We soon got back into the swing of passage making as we sailed for five days across the Arafura Sea, past the southwest of New Guinea into Indonesia. It was a fabulous journey with a following wind and sea allowing us to fly the blue spinnaker for at least 60 hours.
We made landfall at Debut in the Kei Islands of eastern Indonesia, part of the Malukas. As we arrived late in the evening we anchored for the night in a large bay on the western shore and motored around into the harbour of Debut in the morning. We were met by a man in a little wooden dug out canoe covered in coloured flags, powered by what sounded like a particularly noisy lawn mower, who led us round the reef into the anchorage where the rally boats were to congregate for the rather labourious process of checking into Indonesia. As we sat at anchor waiting for the seeming endless parade of officials (that’s quite a loose term - shall we say men in uniform with paper and rubber stamps) boats laden with children all shouting, cheering and waving came past to have a good look at us all.
We were made very welcome by the village of Debut, in fact the entire island had been swept and multicoloured flags were put up in our honour. Everywhere we went people smiled, waved, shook hands and wanted their photos taken. The island laid on three days of festivities starting with a welcome ceremony where we were blessed by the shaman and traditional dancing and singing. This was followed by visits to the local schools for singing with the children and then in the evening more welcome speeches, dancing and our first taste of Indonesian food.
Davo, our nephew, arrived in time for the evening celebrations. He is finishing his gap year travels with a couple of weeks on Tulu. Getting to Debut was quite a feat so we were very relieved when he arrived safely. The following day the festivities continued with a carnival in the main town of Langgur - again, lots of different dance groups, mainly children, all in very elaborate beautiful costumes with the most earnest of expressions as they concentrated on their steps. After more speeches and dance displays we were advised that we were to follow the dance troops through the streets of Langgur for a carnival procession - we soon realised that in fact we were not only there to see the local people perform, but we were also the ones on show to the locals - lots and lots of photo taking and shaking hands and waving - great fun, heartwarming but rather hot and tiring! Some of the children carried locally produced food to showcase what the island grows and how they cook it - at the end of the parade (2 hours) we were told that we could try the food which the children very proudly offered to us - trying to be polite but not really wanting to eat the fish and other food that had been lugged around town all afternoon was a bit of a challenge.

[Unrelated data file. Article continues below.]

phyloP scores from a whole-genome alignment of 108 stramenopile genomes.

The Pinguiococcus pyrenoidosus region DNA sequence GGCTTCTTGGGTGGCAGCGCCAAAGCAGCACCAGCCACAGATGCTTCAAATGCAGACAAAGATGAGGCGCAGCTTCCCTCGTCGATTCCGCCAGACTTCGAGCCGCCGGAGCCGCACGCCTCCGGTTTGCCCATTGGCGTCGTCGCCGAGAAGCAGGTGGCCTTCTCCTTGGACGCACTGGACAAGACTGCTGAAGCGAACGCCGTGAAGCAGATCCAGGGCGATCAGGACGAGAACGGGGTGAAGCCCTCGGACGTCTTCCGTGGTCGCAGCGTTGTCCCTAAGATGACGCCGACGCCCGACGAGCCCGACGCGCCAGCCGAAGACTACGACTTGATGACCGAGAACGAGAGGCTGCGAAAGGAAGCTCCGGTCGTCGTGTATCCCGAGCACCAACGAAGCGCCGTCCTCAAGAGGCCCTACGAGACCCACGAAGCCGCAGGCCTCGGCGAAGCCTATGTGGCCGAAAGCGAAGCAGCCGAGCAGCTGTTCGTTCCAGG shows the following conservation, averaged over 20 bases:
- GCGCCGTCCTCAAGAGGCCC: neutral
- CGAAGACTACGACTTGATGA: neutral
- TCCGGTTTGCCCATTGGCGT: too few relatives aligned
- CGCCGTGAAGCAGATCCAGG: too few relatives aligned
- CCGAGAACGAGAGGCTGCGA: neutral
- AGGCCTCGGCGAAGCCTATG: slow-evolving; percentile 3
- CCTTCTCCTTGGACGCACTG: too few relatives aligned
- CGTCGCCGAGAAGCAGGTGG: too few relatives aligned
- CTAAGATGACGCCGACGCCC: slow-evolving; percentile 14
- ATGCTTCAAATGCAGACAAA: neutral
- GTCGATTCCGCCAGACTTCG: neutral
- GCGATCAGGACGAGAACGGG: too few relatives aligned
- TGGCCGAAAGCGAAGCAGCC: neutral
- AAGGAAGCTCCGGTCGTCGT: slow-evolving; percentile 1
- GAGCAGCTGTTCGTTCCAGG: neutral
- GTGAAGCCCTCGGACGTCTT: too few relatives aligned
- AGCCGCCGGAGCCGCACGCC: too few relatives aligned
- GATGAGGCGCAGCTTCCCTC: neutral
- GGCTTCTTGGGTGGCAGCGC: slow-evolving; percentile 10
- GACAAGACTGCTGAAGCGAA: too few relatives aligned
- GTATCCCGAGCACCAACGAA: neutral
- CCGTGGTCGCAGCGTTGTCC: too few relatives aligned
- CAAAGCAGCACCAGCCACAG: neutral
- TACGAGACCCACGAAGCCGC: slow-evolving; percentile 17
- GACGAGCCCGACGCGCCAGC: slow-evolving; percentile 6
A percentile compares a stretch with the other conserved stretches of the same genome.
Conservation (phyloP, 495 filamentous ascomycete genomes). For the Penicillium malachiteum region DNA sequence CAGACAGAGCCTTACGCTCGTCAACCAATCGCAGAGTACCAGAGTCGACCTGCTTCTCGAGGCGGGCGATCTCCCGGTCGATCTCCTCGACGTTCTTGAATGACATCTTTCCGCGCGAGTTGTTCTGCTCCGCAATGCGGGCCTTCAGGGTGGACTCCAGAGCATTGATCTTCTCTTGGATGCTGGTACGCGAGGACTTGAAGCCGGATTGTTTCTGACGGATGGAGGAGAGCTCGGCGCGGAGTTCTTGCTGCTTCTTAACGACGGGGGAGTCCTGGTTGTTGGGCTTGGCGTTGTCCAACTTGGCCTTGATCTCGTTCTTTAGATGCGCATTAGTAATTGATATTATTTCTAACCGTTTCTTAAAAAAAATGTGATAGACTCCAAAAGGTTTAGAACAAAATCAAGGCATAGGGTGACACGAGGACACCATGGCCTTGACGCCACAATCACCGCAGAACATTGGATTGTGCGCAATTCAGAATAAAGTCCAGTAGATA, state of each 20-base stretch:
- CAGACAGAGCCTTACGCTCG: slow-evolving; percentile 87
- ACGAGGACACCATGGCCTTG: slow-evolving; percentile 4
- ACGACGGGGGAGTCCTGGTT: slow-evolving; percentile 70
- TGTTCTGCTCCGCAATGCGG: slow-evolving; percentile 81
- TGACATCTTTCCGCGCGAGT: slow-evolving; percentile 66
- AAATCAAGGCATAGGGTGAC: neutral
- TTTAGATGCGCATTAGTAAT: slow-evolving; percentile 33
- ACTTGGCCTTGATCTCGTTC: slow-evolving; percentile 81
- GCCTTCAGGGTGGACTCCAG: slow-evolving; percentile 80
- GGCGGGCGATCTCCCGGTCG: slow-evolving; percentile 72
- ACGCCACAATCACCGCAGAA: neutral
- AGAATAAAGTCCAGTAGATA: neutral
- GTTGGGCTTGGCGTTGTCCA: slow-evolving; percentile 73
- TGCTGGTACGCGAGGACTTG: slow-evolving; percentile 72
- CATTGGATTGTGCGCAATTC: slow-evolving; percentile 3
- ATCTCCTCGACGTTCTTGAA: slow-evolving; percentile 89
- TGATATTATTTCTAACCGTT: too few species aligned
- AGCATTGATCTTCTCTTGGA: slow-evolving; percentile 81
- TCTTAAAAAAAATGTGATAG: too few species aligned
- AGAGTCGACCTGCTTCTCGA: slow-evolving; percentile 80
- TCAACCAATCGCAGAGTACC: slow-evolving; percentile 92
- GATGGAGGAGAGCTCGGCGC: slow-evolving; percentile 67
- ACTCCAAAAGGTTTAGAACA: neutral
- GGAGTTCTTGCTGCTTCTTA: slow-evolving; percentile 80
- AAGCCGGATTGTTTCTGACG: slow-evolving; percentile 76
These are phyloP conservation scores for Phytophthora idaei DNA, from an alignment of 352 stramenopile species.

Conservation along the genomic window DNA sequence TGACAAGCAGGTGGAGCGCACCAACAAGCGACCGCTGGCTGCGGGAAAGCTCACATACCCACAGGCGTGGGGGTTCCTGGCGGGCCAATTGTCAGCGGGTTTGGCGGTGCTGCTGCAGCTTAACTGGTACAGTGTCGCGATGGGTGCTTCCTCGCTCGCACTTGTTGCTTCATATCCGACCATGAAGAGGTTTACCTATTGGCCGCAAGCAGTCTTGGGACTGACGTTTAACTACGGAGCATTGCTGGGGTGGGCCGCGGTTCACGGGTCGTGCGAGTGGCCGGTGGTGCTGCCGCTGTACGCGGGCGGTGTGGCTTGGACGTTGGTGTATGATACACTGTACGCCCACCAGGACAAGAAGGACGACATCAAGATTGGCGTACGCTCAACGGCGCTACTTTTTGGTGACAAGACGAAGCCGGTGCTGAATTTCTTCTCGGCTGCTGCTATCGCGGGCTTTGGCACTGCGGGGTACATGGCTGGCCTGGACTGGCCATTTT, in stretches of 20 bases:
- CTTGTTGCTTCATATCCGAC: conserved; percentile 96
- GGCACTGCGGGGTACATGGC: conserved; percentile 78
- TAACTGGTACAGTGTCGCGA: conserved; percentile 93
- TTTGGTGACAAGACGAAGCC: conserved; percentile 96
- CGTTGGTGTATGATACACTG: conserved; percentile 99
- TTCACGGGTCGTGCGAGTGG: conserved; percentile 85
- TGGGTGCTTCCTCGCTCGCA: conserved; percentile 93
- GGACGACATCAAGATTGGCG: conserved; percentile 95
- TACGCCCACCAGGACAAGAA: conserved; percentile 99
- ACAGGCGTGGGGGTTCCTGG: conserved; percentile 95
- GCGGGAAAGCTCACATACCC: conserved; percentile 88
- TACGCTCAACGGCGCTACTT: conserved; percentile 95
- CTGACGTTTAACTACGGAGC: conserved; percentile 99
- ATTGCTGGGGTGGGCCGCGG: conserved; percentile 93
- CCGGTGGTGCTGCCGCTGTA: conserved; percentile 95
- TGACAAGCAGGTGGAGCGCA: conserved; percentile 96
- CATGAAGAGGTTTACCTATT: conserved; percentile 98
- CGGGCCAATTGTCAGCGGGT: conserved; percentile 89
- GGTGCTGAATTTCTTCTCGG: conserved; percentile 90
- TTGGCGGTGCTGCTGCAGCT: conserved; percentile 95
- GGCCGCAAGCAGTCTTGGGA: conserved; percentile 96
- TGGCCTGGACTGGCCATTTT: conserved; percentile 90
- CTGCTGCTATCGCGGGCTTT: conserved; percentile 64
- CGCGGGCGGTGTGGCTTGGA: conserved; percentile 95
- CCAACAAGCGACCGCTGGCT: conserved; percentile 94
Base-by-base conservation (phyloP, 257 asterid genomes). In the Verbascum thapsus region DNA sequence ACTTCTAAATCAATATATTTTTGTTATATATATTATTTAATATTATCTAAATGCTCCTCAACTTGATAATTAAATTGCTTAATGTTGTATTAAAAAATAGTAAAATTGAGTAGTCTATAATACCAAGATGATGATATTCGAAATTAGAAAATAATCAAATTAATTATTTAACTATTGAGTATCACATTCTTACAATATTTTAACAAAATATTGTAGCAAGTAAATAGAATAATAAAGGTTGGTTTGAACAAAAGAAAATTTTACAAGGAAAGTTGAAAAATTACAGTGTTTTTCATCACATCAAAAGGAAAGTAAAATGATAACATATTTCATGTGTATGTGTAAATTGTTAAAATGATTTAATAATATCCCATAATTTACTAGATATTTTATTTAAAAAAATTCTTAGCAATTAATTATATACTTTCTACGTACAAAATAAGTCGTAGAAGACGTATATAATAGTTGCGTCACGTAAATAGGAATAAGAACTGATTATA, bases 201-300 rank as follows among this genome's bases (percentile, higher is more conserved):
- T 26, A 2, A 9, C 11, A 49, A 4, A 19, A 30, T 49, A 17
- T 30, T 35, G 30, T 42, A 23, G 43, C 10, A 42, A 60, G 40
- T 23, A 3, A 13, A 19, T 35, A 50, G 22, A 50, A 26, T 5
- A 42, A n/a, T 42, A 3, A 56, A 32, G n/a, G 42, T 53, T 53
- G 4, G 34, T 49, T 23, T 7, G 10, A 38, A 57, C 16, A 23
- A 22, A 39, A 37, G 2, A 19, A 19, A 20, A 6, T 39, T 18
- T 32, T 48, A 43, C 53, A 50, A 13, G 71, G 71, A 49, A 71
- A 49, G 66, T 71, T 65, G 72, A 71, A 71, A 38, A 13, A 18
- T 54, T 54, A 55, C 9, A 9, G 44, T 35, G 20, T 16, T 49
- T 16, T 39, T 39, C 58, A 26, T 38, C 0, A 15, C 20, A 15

Whilst in the Kei Islands,as well as all the organised activities, we were able to look around the island and go to the local market - everyone greeting us warmly. Unexpectedly the mothers of Debut laid on a magnificent feast for us on the quayside and there was dancing late into the night - I’m getting quite good at the local moves! The only unwelcome aspect of our visit to Debut was that most of the fleet either picked up a stomach virus (or food poisoning) or a heavy cold and sore throat (we got the latter) - goodness only knows what we left them!
If our initial experience of Indonesian hospitality is anything to go by we are in for a treat as we make our way west with the rally - anyone interested in the rally route and website can go to www.sail2indonesia.com